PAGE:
At GDC, Funcom showed off a new demonstration of Age of Conan that included city building and mounted combat, as well as a fresh look at a host of features previously shown. The game launches May 20th.
“We want to tell the player they mean something, even in the beginning,” explained Game Director Gaute Godager. He demonstrated quickly the now familiar opening where the character begins as a galley slave, washed ashore in a shipwreck. With a trusty oar in hand, the first quest is to free a scantily clad woman chained to a tree. It’s all very “Conan”.
Character customization remains as detailed as ever and for the first time during the demonstration they showed off some pre-made female characters. Like the men, they’re quite exaggerated – albeit in different ways – but definitely fit in with the themes that dominate this title.
From there they teleported off into an underground dungeon called the Onyx Chamber and formed a party and gave us a peek at the refined combat experience. They have brought in more fluid UI, which for example gives visual queues in the game-world of where enemies intend to block. This means people don’t need to guess based on where the enemy holds their shield, for example. Instead there are three white half brackets that float around the character, either on their right, left or over the enemy’s head. Where they are allocated (three on one side, two and one, etc.) indicates where the enemy has his guard. The players also have the same UI and can reallocate their half brackets, which are yellow, to better defend against their enemy. Touches like these bring an element of strategy to combat that is fast, but far from thoughtless.
In addition to this, they’ve transformed the control key into a block. When a player presses it, they enter full defensive mode and are unable to attack, but fend off a greater percentage of damage. This is a good lifeline in a sticky situation and when used effectively seems like it could be the difference between life and death. Once again, they did this out of a desire to bring a lot of options to their fast paced combat.
Mounted combat is the big bauble of GDC for Age of Conan. The game offers three mounts: horses, rhinos and elephants. Two of them – rhinos and mammoths – are available through pre-order deals, though. If someone pre-orders from BestBuy they will have a fancy new rhino waiting for them. GameStop pre-orders unlock the mammoth, while horses are purchased in the world. At this time, there is no plan to make the elephant or rhino mounts available through the game itself. Regardless of pre-order status though, players cannot ride mounts until they’ve hit the 40th level.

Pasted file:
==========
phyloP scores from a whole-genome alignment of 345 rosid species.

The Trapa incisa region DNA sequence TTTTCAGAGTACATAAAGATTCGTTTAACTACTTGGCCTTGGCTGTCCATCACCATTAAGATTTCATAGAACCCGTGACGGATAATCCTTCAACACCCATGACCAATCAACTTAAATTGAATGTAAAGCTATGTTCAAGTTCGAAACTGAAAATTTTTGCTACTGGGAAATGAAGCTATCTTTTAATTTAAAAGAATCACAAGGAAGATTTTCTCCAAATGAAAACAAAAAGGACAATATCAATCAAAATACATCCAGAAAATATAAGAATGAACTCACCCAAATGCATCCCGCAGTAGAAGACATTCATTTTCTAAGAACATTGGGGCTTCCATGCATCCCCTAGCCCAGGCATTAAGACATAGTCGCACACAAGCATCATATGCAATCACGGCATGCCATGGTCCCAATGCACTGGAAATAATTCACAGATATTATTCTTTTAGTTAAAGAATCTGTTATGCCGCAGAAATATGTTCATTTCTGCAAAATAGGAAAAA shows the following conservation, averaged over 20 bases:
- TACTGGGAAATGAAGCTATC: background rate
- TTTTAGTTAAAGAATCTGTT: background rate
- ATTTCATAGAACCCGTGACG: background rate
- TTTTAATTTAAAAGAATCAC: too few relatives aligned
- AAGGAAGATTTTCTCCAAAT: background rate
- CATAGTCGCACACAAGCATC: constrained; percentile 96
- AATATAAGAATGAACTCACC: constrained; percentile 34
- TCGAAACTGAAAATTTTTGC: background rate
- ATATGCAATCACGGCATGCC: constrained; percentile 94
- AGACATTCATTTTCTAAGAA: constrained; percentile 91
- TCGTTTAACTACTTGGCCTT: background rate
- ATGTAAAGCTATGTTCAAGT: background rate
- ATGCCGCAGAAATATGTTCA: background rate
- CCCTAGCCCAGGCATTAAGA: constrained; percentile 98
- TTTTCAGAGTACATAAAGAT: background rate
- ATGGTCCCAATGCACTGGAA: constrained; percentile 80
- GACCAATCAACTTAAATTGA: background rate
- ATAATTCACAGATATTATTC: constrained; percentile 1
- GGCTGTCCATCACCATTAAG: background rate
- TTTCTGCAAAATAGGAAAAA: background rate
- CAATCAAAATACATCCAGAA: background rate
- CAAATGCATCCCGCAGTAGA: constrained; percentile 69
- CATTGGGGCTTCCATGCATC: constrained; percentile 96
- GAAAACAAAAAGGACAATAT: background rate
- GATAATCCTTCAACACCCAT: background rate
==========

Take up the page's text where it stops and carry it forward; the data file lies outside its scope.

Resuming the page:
Each of the three mounts came with its own personality and strategy. They compared them in some ways to different cars in Grand Theft Auto. The mammoth is slow to accelerate, hard to manoeuvre, but extremely powerful. As the avatar is so high up, the different weapon swings are replaced by the mammoth himself who swings his trunk and tusks at the enemies below in measured, but extremely powerful blows. He serves as the tank, who can bust up a large camp relatively quickly.
The rhino is a hybrid. He’s a bit faster, but still quite strong. Once again, the animal delivers the blows the player commands. The big mounts can also be used in city siege to knock down walls.
With the horse, the avatar himself slashes down from the saddle and in this case, momentum is the key. Players do best when they run around and through crowds, charging down defenders one or two at a time. He is light, agile and manoeuvrable and provides an excellently fast method of zipping around the world. The horse is likely the most practical of the three mount options. A nice touch is that if the player find themselves stuck in a crowd, the horse can deliver a swift hind kick to throw enemies off.
The final stage of our adventure was a look at the city building areas. In Conan, there are maps where guilds can capture and build levels of encampments. In some ways, it is like an RTS. First, the guild must capture and harvest from resource nodes. Once they have enough, they can claim a plot of land to build up a keep of their own. These structures are massive and will take weeks of cooperation to build, although like an RTS, once the stuff is ready, it won’t take too long for the new structure to appear.
Of course, it wouldn’t be combat without the threat of a raid. Nearby factions will try and tear down these structures. The full mechanics of this was explained in our last preview (story), but this is the first time we got to see the full scope of what waits.
The keep we saw was truly massive, complete with workshops necessary for some high-level crafting, internal common areas and layers upon layers of walls. Potential attackers could need to break through as many as three battlements and find themselves stuck in kill zones if they do not plan their attack well.
The setup is poised for a massive tactical game, where defenders can use the architecture to their advantage. For example, archers on walls have a limit on distance as per usual, but that doesn’t count height, while those shooting up do. That means defenders can fire a bit further than attackers. However, attackers who can find some high ground can neutralize this. For example, if an incoming force captures a tower, they might well be able to turn that advantage against the defenders below.
Prior to launch, Funcom still has to show off spell-weaving and a couple other major features. Nonetheless, over the last few months, the game seems to have tightened up into something that continues to impress, but now also looks a lot like a practical MMO. Until we get into the Beta, it will be hard to say how all the parts come together, but they are well on their way to a solid product.